Geophysics in the oil and gas business is a predicting science, but geophysicists and geologists are not generally advanced in the art of describing geophysical uncertainty.
Every client really wants to know: What do you predict? How certain are you? But what clients actually ask for are results via simple and low uncertainty communication — the “silver bullet” syndrome.
As a result, geophysicists have historically focused strongly on the quality and tools of the profession, and less on their uncertainty.
So let’s look at some examples of communicating geophysical uncertainty.
Estimating uncertainty is important for key economic decisions. An example of this is a calculation of Value of Information (VOI) for seismic data, estimating the price/value prior to acquisition.
The problem to be illustrated is a risky up-dip extension of a discovery well based on 2-D seismic. The decision to be made is whether to drill and test a delineation well for $20MM or shoot a $5MM 3-D seismic first.
If the 3-D seismic data is acquired, there is an option to review the data and then consider proceeding on to a delineation well or not.
The VOI process will take several steps.
We will start with a probability tree based on an estimate that there is a 20 percent chance of an up-dip accumulation (Figure 1). Will seismic data clearly confirm or deny this?
The seismic experts say that if the project is economic, seismic and a well will confirm it’s a good project only 73 percent of the time, and incorrectly state it’s a bad project the other 27 percent. However, if the project is not good, seismic data will confirm this 63 percent of the time, and incorrectly suggest a good project the other 37 percent (Figure 2). This is based on factors of seeing compartmentalization, direct hydrocarbon indicators, or reservoir of a sufficient size.
The decision tree for drilling the well only (Figure 3) shows different results.
The biggest risk considered in drilling without 3-D seismic was locating the well in the wrong place (wrong compartment, too far down dip, poor stratigraphic spot). As the probabilities of the decision tree suggest, well data alone is not considered as definitive of success or failure as having the seismic data.
In the next step, Bayes’ rule allows for a reversal of the decision tree. Figure 4 shows the seismic tree reversed.
I will ask you to refer to a text on decision analysis or ask someone who knows how to reverse the tree — but, really, the math is quite simple. For instance, the probability that the seismic survey will say to continue the project and drill a delineation well is calculated from the original probability tree, .45 = (.20*.73+.80*.38).
In the next step, the decision tree is back calculated for expected net present value (ENPV). The $200MM valued project with a delineation well cost of $20MM would have an ENPV of $20.7MM. This is calculated by a sum of the probabilities on the “go ahead” branches of the project [($200MM - $20M) * .33 + (-$20MM) * .67] * .45 = $20.7MM.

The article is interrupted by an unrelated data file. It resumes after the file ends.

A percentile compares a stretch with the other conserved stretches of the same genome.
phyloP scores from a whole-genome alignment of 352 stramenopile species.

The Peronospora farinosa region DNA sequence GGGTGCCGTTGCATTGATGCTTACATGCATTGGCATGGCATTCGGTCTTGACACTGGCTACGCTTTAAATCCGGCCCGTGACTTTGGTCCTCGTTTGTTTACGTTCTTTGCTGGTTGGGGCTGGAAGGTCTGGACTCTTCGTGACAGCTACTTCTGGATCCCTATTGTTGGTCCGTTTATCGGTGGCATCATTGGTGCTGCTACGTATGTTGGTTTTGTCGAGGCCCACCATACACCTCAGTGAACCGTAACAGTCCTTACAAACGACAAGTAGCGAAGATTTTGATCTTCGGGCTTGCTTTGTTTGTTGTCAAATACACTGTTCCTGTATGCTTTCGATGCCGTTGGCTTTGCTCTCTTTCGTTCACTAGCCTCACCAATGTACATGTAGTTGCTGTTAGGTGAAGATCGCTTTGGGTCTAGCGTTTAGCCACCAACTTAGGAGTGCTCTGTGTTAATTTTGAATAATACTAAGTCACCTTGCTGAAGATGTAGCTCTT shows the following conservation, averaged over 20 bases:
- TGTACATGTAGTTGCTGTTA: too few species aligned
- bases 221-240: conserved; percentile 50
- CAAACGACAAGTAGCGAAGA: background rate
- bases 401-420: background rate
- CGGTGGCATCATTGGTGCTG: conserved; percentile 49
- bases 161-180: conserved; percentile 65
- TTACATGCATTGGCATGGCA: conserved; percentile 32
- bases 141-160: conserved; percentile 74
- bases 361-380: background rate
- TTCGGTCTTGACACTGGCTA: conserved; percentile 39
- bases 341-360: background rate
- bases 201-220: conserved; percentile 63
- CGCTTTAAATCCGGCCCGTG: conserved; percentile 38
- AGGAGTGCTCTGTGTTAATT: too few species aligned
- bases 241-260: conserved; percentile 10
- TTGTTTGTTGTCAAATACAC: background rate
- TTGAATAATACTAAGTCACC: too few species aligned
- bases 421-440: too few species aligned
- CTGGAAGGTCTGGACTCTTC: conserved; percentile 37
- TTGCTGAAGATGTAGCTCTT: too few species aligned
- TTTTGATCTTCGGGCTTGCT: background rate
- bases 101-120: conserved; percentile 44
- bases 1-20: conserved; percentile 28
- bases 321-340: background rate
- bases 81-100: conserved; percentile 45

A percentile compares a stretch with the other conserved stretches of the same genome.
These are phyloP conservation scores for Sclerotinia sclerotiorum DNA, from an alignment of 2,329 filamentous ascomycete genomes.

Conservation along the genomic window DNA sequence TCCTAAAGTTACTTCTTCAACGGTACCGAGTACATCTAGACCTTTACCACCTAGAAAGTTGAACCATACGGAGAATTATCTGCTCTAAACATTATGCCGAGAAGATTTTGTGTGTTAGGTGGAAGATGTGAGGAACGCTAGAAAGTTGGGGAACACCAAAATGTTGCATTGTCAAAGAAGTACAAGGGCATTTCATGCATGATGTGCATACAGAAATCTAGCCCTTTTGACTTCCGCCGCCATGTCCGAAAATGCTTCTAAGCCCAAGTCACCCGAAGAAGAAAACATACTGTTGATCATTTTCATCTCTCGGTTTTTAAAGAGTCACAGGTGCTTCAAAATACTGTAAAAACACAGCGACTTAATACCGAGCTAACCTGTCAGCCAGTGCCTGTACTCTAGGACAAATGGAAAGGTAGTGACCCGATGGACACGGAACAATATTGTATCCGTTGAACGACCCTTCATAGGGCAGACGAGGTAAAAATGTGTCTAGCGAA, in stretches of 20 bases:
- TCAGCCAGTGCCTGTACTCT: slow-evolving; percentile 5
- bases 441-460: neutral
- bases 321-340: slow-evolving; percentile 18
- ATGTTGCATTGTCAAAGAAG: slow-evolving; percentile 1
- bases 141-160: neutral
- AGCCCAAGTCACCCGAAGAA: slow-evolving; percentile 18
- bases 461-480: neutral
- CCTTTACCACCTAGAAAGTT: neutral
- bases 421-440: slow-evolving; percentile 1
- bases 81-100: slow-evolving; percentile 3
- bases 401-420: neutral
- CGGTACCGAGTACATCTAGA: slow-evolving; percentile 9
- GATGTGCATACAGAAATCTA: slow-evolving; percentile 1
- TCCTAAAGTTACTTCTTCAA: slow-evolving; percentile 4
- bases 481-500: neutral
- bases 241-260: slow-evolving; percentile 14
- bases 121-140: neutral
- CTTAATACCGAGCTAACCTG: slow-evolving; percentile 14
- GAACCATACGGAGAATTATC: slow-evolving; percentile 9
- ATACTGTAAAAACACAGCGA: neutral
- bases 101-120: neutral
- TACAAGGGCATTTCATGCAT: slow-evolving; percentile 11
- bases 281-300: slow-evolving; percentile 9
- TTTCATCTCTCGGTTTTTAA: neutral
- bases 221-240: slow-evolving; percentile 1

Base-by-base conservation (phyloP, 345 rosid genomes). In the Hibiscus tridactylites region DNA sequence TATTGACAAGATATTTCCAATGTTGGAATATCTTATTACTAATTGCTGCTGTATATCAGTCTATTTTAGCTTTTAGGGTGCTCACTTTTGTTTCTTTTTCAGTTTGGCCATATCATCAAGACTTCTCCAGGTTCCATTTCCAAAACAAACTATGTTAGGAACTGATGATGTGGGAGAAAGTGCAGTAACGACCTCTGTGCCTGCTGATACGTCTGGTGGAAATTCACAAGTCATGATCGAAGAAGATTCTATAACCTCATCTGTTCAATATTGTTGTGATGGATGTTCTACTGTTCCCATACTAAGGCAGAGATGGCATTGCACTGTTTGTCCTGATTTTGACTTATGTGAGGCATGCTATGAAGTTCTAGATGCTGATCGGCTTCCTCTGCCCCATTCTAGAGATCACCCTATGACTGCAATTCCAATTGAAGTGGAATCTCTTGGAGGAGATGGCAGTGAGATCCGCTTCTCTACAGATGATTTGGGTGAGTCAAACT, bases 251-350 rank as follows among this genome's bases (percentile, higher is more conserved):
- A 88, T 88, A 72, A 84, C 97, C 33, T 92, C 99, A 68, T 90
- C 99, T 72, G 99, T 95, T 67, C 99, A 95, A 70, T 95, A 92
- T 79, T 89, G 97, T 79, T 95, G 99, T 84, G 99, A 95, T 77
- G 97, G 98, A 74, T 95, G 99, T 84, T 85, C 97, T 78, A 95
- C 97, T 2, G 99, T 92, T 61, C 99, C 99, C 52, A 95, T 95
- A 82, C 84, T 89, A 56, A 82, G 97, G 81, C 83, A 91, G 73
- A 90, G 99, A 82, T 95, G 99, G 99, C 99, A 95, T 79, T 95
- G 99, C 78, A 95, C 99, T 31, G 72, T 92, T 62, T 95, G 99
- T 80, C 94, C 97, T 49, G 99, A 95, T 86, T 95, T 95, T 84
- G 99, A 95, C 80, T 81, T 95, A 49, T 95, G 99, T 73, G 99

This compares favorably with only drilling the well and using no 3-D seismic data. A separate reversed decision tree for drilling a well alone (not shown) has ENPV of only $14.8MM. The difference in ENPV is more than the $5MM cost of the seismic data, so the price of 3-D seismic is in range. However, spending $10MM on 3-D seismic would be considered to be a questionable decision — the data would be too expensive for the information provided.
The previous example does quantify VOI, but it doesn’t make for a very simple communication with the client, which is also important. As a rule, decision makers prefer not to work with complexity when possible. Some even react to discussions of uncertainty quite negatively, even undermining faith in geophysical technology.
So “keep it simple” is a pretty important rule.
Are there examples where we simultaneously quantify and simplify? Taking a cue from the academic world — yes. Grading! This is an example of using many different factors (tests, class participation, essays, etc.), weighting them in a non-linear fashion, comparing to other students and calibrating with long-term standards or benchmarks. An oil and gas geophysical extension of this concept is evaluating direct hydrocarbon indicators (DHIs) through scorecards (figure 5).
Are the characteristics shown really a good DHI? How certain are we?
The 3-D seismic line shows high amplitude with a potential flat spot. The value of amplitude-above-background is consistent with a low impedance gas as modeled from an adjacent well, and the amplitude map shows an up-dip fault termination with down-dip conformance to structure.
How are these characteristics then evaluated?
The scorecard for this example shows high marks, but not a perfect DHI. Like our example of grading students, oil and gas workers may disagree on the quality of the seismic attributes or exactly how to sum their weights. But the advantages of a detailed scorecard for grading are several:
- First, it employs a standardized checklist of attributes, which means a consistent set of expected products are reviewed and an unbiased evaluation is more likely.
- More importantly, the grades are compared to a history of similar examples. By checking results against the scorecard predictions, the guidelines are set for DHIs as a calibrated tool and the grade can be used in quantitative risk prediction.
The use of VOI and a scorecard for DHI are only two measures of uncertainty in oil and gas projects. Users of reservoir geophysics, especially, are employing increasingly more sophisticated decision tools and integrating uncertainty with more demands on uncertainty description and accuracy.
Professionals who use seismic data results have a desire to understand what the data are able to predict, but also want to know how certain a geophysicist can be in their prediction.
Geophysical uncertainty is not a threat, but a valued deliverable.